Thursday, November 10, 2022

Times: 6 – 7 PM

Cost: FREE! Pre-registration is required; see below for details

Online via Zoom

Register for Webinar

Join Cathy Stanton, Senior Lecturer in the Department of Anthropology at Tufts University, and Linda Coombs, member of the Aquinnah Wampanoag tribe, historian and museum consultant, as they discuss the use of public space for the purposes of celebration and commemoration. Such events are often strongly connected to the location in which they happen, with town commons being a favorite setting. Have these public spaces historically been open for everyone to utilize? Has this changed today? This program will examine these questions within the context of particular examples of public events in the past and today. By comparing the past and present, we can gain a sense of the evolution of land use by the public and how a landscape itself can become an expression of culture.

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About Guest Panelists

Cathy Stanton teaches anthropology and environmental studies at Tufts University, with a particular focus on food systems. She has written widely about public history, commemoration, and reenactment, including in her award-winning book The Lowell Experiment: Public History in a Postindustrial City (University of Massachusetts Press, 2006). She has served as a consultant on many National Park Service studies of park-affiliated groups, including farmers. She lives in western Massachusetts, where she is involved in many local food projects.

Linda Coombs is a member of the Aquinnah Wampanoag tribe on Martha’s Vineyard, and has lived in Mashpee for more than 40 years.  Her two grandchildren are enrolled with the Mashpee Wampanoag tribe, as was their father and grandfather.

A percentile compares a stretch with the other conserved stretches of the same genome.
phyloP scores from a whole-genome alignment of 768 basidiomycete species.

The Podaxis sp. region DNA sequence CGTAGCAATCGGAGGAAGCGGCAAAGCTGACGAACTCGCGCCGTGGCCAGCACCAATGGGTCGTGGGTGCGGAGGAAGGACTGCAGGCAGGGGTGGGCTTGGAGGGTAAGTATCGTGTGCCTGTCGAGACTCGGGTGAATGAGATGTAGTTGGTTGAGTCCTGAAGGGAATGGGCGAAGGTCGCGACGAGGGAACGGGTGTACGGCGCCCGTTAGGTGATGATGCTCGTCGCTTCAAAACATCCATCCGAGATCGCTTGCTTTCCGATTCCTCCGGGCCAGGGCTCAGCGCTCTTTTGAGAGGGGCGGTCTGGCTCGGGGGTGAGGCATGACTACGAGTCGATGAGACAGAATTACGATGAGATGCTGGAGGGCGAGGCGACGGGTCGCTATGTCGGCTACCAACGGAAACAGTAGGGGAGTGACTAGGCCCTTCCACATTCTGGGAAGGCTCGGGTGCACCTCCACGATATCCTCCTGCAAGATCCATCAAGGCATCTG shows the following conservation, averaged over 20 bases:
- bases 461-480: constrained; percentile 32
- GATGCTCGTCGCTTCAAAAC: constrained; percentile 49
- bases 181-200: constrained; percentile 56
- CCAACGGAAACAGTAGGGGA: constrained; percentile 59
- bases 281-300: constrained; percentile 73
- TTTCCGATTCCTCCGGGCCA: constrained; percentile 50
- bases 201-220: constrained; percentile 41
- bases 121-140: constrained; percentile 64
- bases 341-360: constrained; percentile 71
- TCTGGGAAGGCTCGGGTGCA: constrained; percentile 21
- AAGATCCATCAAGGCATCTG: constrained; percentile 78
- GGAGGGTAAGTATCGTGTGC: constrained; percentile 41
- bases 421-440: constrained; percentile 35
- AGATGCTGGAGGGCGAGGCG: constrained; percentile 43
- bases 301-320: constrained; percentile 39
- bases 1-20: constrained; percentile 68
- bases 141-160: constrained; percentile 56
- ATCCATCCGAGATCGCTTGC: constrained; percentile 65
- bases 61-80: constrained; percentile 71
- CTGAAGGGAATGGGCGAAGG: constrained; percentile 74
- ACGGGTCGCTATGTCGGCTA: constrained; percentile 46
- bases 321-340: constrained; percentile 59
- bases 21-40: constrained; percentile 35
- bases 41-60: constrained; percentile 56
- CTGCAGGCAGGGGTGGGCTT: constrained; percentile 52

She has worked for 45 years as a museum educator, and spent 11 years total at the Boston Children’s Museum, 30 years in the Wampanoag Indigenous Program at Plimoth Plantation, and 9 years as the Program Director at the Aquinnah Cultural Center, a small house museum regarding the Aquinnah Wampanoag.   She has been an interpreter, an artisan, a researcher; led workshops and teacher institutes; written children’s stories and articles on various aspects of Wampanoag history and culture; and developed and worked on all aspects of a wide variety of exhibits.

The goal of all of her work continues to be the communication of accurate and appropriate representations about the history, cultures, and people of the Wampanoag and other Indigenous nations.

This webinar was funded by the Bridge Street Sponsorship from Mass Humanities

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